Aside from the five basic activities forbidden on Tisha B’Av (eating and drinking, washing, anointing, wearing leather shoes, and sexual relations), the baraita teaches that all of the restrictions that apply to someone who is in mourning for a close relative are applicable to all Jews on Tisha B’Av. A person is not allowed to learn Torah – neither Tanakh nor the Oral Law – except for things that are in the spirit of the day, like kinot, Sefer Iyov and the parts of Yirmiyahu that describe the destruction of the Temple.
The Tanna Kamma also permits learning Torah in an area of study to which one is not accustomed, something that Rabbi Yehuda forbids. Rashi suggests that such study might be permitted because the person will feel frustrated that he does not understand the material, an emotion that fits in with the sentiment of the day. The Rivan suggests that such study involves strenuous effort, which is, therefore, not pleasurable.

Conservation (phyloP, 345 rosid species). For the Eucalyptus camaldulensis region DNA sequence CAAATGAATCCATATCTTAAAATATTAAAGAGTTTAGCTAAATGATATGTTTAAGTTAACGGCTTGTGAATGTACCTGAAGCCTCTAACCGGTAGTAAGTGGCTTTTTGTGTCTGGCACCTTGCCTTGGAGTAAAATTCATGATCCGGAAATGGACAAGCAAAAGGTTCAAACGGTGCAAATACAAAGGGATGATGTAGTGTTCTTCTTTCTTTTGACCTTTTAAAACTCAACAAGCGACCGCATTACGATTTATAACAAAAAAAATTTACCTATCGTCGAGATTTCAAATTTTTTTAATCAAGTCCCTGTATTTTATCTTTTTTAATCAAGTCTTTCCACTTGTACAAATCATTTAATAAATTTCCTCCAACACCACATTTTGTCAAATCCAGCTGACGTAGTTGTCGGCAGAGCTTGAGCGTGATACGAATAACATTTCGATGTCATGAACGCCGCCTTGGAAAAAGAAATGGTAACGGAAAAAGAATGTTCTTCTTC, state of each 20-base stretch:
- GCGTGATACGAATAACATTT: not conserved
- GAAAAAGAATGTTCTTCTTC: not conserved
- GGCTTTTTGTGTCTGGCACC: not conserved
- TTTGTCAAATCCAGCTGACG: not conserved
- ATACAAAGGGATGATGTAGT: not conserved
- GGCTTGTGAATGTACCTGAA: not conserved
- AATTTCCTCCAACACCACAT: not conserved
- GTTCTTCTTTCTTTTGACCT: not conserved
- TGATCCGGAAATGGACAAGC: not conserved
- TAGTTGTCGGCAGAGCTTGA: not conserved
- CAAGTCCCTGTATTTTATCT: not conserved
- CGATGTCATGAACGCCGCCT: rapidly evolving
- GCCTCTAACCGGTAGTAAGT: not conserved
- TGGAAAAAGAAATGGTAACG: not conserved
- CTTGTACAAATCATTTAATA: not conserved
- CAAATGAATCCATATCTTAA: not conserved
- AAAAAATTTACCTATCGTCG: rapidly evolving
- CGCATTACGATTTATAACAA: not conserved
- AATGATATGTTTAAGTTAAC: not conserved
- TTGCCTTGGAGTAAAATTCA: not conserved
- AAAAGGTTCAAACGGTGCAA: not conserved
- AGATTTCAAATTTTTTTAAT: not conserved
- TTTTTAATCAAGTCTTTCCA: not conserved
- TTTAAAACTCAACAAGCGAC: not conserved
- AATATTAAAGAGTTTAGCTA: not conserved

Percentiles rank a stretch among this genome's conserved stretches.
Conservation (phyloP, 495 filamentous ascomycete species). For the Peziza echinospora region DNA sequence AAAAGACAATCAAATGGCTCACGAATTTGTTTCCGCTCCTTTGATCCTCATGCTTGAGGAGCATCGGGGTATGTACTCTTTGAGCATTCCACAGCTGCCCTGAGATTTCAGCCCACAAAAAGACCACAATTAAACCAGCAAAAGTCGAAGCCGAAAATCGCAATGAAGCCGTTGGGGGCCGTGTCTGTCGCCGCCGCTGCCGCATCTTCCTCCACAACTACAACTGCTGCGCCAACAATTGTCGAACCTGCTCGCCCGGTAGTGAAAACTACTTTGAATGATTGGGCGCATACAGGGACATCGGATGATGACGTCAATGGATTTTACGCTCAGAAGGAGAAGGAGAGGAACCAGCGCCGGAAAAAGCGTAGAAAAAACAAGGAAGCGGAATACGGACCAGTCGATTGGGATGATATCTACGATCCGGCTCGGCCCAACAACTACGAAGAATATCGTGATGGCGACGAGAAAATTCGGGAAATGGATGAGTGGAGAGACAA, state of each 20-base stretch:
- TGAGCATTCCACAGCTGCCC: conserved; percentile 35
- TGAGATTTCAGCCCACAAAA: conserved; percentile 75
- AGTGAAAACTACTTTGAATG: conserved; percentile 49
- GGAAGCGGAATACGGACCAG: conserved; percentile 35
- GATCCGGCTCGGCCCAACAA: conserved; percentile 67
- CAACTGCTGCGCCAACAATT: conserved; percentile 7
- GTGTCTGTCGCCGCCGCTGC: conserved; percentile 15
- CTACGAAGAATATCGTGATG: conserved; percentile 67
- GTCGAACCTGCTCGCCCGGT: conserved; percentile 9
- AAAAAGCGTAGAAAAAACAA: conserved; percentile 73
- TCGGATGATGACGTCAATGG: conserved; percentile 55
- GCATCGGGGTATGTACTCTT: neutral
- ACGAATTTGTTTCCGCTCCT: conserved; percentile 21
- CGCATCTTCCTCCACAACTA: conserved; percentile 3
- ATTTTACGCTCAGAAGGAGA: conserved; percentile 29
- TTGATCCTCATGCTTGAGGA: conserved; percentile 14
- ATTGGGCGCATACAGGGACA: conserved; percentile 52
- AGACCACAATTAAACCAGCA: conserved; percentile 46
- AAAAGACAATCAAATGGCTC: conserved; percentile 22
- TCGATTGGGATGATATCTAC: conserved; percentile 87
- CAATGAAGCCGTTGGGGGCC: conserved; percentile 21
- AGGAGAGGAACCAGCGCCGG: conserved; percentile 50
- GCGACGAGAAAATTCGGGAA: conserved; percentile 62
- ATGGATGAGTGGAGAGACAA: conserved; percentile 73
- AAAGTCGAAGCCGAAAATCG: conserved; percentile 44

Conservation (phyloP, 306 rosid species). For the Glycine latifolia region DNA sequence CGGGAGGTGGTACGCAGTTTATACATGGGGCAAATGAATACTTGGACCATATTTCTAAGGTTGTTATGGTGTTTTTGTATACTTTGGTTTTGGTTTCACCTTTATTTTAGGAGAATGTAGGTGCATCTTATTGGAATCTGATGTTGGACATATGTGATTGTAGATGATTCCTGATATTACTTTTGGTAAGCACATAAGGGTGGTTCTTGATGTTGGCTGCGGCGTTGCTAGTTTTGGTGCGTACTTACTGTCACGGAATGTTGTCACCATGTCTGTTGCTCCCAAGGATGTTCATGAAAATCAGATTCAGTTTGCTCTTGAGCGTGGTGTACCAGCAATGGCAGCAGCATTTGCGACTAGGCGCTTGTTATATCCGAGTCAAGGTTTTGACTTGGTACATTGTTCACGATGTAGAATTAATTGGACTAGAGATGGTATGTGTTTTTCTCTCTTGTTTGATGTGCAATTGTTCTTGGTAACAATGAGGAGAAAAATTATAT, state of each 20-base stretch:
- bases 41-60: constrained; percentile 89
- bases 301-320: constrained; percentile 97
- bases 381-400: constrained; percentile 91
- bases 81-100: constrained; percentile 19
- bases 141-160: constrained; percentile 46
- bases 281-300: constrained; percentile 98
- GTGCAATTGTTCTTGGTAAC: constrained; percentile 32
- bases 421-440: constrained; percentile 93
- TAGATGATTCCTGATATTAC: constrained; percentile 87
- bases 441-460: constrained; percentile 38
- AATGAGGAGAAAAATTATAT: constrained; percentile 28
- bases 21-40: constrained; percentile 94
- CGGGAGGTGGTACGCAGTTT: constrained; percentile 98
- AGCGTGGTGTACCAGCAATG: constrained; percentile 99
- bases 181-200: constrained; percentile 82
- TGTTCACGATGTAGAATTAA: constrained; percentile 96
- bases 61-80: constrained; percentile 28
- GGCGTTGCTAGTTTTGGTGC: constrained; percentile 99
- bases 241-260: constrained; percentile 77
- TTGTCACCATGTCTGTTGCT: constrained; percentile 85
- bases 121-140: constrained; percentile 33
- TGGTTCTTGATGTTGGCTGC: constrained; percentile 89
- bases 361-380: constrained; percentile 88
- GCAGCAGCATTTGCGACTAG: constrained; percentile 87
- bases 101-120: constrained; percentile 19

Another mitzva that is not mentioned here, but is the subject of some discussion, is whether people put on tefillin on the day of Tisha B’Av. A mourner does not don tefillin on the first day of his mourning since they are referred to as “finery,” and a mourner should not go out wearing such an ornament. The Ra’avad believed that this rule applied to Tisha B’Av as well and ruled that tefillin should not be worn. The Ritva and the Meiri point out that usually burial does not take place on the same day as the person’s death (which would create a situation where the mourner is obligated on a Torah level and would therefore not wear tefillin), so the mourner invariably will put on tefillin later in the day, after the burial is over. There are different traditions today; most Sefardim don tefillin, while most Ashkenazim put them on only after midday, during the afternoon Minha service.